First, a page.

Issue 13: Can't Stop Bi-ing Stuff 🤪
On capitalism, dopamine, and "straight fluidity." (Feat. a guest essay by Two Bi Guys' Rob Cohen)!
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Happy almost October, angels! You know what that means: It’s time to WAKE UP!!!!
Did I mention MY FUCKING BOOK comes out NEXT FUCKING WEEK? (Just to warn you, there are gonna be a lot of capital letters in this email—brace yrself.) Currently I’m incredibly overwhelmed with all things book launch. I feel like a broken record because all I talk about these days is bisexuality and Greedy and bisexuality and Greedy and bisexuality and Greedy. Though sometimes, just to switch things up, I also talk about how tired I am from talking about those things! (Lucky you!!)
If you’ve already preordered my book you can skip this paragraph—consider it your free gift with purchase. 😘 If you haven’t yet, please know that preordering would truly mean the world and would make a huge difference for me and my work. (I barely get any royalties from sales, so supporting early and sharing widely is the best way to support me!) The book is less than $20, which means it’s not as expensive as if I were to drag you to my improv show or something. No two drink minimums here!!! But also: If you can’t part with $20 for this right now, that is 10000% fine and you can ignore this paragraph free of charge! (I hope to offer a book donation campaign once the launch settles down, so stay tuned!)
ANYWAY. Today’s newsletter features a guest essay from Two Bi Guys’ Rob Cohen (he/him), which you can read below! I’m such a massive fan of Rob’s work, and feel lucky that I got to join him on his pod a few days ago. Our convo hit its stride and we covered so much ground, especially about subjects I don’t normally discuss (fetishization, bisexual men, being bi4bi, identifying as nonbinary). You can (and should) listen here!
But before we get into Rob’s powerful words, I want to talk about something vapid!!! That is: SHOPPING. For some reason I feel ~*vulnerable*~ admitting this, but I’ve always had a “shopping addiction” (which is a catchier way of saying, “I’ve never been oppressed by classism and have had the privilege of ignoring that entire system for the majority of my life. I’m spoiled, vain, and far too obsessed with myself. TL;DR: I’m the problem with this country.”
Some people with “shopping addictions” tend to buy things that are good for them, and sure—I do buy way too many books. But I also buy clothes. Lots of them. I always have. And they’ve always been “expensive” clothes, whatever “expensive” means relative to my financial state at the time. At one point it meant buying a single $25 vintage tee on Etsy—today, it’s me seriously considering these damn $100 Maisie Wilen sweats. I clicked into MW’s latest email while I was trying to write this newsletter, at first not even noticing the irony—the only thing I have less of than discipline is self-awareness. 🙄
Annoyingly, I’d say that “just out of my price range” has been my exact price range for the past fifteen years. Even when I get a raise or a bonus at work, the cost of the clothes I seek out seems to increase incrementally. It’s impossible to escape, and keeps me from turning any of my career milestones into substantial savings for my future.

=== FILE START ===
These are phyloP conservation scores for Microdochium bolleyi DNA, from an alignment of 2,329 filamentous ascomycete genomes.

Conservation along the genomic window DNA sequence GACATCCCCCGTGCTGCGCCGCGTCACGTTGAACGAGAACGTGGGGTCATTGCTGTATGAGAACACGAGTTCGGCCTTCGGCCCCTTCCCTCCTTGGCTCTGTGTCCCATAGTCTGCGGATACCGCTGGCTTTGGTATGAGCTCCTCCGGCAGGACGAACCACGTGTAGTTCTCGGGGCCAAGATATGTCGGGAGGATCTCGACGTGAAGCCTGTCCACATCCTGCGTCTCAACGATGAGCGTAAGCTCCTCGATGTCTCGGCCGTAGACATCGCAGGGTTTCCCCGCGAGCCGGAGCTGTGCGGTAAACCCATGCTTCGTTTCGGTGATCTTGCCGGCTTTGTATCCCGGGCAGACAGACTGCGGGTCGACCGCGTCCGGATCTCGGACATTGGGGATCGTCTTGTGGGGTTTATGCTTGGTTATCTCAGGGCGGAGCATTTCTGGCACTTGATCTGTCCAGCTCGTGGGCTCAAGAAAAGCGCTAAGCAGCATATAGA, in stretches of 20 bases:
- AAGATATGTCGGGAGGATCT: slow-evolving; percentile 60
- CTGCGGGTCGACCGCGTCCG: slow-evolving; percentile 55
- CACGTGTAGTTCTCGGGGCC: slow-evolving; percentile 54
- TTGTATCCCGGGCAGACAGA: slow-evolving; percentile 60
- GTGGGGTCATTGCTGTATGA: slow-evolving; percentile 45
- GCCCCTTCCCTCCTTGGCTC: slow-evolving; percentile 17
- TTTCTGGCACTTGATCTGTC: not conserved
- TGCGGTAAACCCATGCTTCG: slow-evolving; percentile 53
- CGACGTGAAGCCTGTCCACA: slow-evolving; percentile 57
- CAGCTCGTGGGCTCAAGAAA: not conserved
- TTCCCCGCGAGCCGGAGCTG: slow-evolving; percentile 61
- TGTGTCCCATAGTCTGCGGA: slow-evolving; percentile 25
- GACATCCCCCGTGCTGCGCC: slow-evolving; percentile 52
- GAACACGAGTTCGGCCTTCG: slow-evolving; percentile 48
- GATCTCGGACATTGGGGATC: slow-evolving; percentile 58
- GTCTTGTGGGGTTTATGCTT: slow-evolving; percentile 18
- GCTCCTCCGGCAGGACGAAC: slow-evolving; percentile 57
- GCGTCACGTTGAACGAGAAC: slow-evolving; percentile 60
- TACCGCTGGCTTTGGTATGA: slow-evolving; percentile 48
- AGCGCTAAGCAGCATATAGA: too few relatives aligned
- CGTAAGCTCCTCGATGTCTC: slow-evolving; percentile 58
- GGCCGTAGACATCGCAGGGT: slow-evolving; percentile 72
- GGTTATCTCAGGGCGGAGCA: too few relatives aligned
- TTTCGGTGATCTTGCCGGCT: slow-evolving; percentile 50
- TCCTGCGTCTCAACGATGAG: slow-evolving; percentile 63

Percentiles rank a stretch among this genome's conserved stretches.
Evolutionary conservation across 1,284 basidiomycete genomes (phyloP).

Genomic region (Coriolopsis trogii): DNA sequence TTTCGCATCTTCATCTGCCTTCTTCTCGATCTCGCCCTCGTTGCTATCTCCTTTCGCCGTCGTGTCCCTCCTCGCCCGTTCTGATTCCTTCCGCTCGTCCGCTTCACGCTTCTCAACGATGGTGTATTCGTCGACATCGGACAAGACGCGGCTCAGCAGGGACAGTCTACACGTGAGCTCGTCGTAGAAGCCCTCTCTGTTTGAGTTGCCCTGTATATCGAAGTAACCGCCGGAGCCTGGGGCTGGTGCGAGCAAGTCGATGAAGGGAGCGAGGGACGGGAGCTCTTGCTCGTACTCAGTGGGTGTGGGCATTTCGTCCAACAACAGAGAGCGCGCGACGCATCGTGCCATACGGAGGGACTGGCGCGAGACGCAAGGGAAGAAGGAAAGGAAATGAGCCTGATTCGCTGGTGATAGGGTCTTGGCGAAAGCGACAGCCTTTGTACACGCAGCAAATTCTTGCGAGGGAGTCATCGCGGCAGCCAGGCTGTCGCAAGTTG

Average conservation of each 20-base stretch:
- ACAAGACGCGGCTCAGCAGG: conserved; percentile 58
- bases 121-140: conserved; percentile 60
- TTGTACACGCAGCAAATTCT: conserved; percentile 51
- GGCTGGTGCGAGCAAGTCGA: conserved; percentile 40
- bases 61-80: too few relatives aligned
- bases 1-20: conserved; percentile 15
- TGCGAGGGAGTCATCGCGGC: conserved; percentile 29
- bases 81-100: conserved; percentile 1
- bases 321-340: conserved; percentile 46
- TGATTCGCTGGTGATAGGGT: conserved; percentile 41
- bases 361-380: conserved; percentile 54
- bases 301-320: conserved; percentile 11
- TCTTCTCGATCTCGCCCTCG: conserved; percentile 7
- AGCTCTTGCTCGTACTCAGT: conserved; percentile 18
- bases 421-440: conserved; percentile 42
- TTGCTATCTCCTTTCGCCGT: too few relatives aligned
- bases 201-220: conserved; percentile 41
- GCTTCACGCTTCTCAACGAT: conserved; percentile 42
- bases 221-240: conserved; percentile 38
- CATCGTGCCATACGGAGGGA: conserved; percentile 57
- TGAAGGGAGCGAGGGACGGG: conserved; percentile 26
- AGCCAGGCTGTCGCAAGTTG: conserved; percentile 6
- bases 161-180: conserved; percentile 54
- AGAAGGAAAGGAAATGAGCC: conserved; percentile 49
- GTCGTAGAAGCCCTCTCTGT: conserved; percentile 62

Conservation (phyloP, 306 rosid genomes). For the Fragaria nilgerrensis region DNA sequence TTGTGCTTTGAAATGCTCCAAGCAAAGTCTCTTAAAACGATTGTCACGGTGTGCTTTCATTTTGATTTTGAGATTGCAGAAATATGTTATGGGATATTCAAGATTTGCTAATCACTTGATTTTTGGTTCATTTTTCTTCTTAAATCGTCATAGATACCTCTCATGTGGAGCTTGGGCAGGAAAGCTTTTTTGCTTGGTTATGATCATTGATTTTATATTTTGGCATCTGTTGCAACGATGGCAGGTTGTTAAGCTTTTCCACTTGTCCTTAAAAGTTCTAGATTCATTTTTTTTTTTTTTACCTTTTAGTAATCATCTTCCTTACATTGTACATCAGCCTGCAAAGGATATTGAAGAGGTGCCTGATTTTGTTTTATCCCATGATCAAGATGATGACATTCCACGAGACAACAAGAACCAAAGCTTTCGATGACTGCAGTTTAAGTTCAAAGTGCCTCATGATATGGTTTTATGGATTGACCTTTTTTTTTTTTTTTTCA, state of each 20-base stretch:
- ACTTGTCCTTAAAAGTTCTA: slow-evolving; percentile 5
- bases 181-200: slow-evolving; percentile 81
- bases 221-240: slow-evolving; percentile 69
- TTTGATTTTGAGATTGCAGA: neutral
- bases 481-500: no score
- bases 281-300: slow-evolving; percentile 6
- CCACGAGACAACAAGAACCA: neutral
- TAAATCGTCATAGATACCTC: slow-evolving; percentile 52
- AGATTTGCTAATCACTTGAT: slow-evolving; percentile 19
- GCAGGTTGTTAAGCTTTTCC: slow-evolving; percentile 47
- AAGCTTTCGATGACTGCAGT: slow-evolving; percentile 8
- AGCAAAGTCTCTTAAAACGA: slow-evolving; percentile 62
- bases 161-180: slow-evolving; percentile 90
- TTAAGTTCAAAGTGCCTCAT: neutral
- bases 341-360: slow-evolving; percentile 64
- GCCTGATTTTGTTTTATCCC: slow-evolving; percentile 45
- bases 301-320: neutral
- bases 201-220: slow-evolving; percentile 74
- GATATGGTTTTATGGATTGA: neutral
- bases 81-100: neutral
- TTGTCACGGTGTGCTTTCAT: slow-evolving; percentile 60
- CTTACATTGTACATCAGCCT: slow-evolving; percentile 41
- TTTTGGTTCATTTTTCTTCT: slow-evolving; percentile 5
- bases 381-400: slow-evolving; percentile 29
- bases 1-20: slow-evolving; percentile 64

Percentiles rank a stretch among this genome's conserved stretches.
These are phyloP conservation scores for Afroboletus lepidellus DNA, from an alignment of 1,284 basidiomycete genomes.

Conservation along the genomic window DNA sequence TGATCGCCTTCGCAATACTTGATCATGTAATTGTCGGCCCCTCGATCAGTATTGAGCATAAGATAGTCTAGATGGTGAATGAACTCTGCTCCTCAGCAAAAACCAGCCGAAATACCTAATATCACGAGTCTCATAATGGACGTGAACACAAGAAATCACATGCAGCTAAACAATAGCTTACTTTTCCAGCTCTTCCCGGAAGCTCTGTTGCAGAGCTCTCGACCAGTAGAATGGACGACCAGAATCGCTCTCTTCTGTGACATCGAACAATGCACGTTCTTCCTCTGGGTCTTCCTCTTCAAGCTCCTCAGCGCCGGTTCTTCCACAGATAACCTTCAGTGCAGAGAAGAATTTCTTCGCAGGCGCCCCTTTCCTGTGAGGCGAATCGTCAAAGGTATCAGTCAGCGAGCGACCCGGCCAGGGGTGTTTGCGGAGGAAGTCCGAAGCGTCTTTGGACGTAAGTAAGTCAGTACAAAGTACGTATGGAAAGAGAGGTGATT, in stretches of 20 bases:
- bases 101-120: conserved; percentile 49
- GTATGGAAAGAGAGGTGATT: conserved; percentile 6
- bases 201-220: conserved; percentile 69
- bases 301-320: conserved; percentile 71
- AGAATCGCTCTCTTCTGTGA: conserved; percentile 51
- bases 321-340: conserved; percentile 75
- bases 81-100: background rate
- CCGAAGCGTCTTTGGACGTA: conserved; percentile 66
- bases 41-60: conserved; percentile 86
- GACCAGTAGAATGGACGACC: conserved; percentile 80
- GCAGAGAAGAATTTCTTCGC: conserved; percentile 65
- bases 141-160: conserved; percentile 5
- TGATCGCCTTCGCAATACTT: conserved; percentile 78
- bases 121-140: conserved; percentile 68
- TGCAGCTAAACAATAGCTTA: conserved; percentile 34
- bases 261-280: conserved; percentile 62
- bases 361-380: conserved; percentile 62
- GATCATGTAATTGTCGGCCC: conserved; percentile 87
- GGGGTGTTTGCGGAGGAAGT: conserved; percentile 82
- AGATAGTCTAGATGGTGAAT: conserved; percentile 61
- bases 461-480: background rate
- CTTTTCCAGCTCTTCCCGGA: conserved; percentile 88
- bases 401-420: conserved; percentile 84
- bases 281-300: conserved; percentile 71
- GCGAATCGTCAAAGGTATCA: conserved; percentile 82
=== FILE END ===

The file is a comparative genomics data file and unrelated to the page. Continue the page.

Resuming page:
And that’s capitalism in a nutshell, isn’t it? Everything we want is always out of reach. If it were within reach, we wouldn’t want it! Maybe that’s why resistance can take the form of learning how to be content with where we are and who we are. (And once we’ve done that: Being able to redistribute even more of our funds than we already do.)
I’ve tried to stop consuming as much, but have had little success. This past year has been worse than usual—I’m lucky to have maintained a full time job throughout the pandemic, but I’ve wasted far too much of my income on FaShUnNn, hoping it might make me “feel cute” . . . even though I have nowhere to go.
The other day my partner referred to pandemic shopping as a dopamine hit, and though it was a casual aside, it fucked me up!! I realized my shopping habit had become my makeshift solution for the hellscape that is our world right now—clothes and purses are always beautiful, unlike my life! I long for an escape, and capitalism, always the empath, gives me hope for one. When life feels pointless, I tap on Instagram ads, thinking, “Maybe these over-the-knee boots will make it all go away!”
I haven’t curbed my bullshit yet, but maybe admitting is the first step? It’s tough to find the line because I do deeply love fashion, and any newly purchased artifact does grant me a long-lost spirit of play (at least for a few days). But to view my habit in context of the world rn helps me realize just how emotional my shopping has become. I hate consumption, and I hate myself for being the kind of person who freebases Ssense sales to get her rocks off, but at the same time I look SO FUCKING CUTE in my new white Docs and not even capitalism can take that away from me!!!
This is why I’m torn: The feeling of looking hot is EXTREMELY powerful, especially now, while most of us are still wasting away indoors. I need to separate the idea of looking great from the idea of consumption, especially as I roll into my book launch next week, throughout which I DEMAND to look fine as hell. (I already bought two new outfits, but since this is my first book launch ever, I’m just gonna say I deserved them 💖).
I’d love your tips: What free things have helped you fall back in love with yourself? What zero cost ritual makes you feel sexy and powerful as hell? Leave your thots in the comments or reply to this email.
Last but not least, I love you! And, since this is easier to say to someone else than to myself: You’re hot!!! With or without SS22 Eckhaus Latta. 😘
Everyone’s NOT Bi
But maybe they’re not so straight either.
Words by guest contributor Rob Cohen
Lately I’ve been struggling with something that, on its face, seems like a good thing: I’ve met more and more guys who are open-minded about their sexuality, expressing some degree of fluidity and attraction to more than only women.
Some are starting to notice their interest in nonbinary or genderfluid people. Others are opening up about their sexual fantasies and experiences with other men, even if they only want romantic relationships with women. Some of these men eschew labels entirely, getting more comfortable with emotional bonding and physical intimacy, even among “friends.”
Yet many of these men still identify as “straight.”
Though I now proudly identify as bi (and host a podcast about male bisexuality), I still see myself in a lot of “open-minded” straight-identified guys. I identified that way through my late 20s, when I finally started to acknowledge to myself that I was curious about men. For a few years, I explored sexual experiences with men and still called myself “straight.”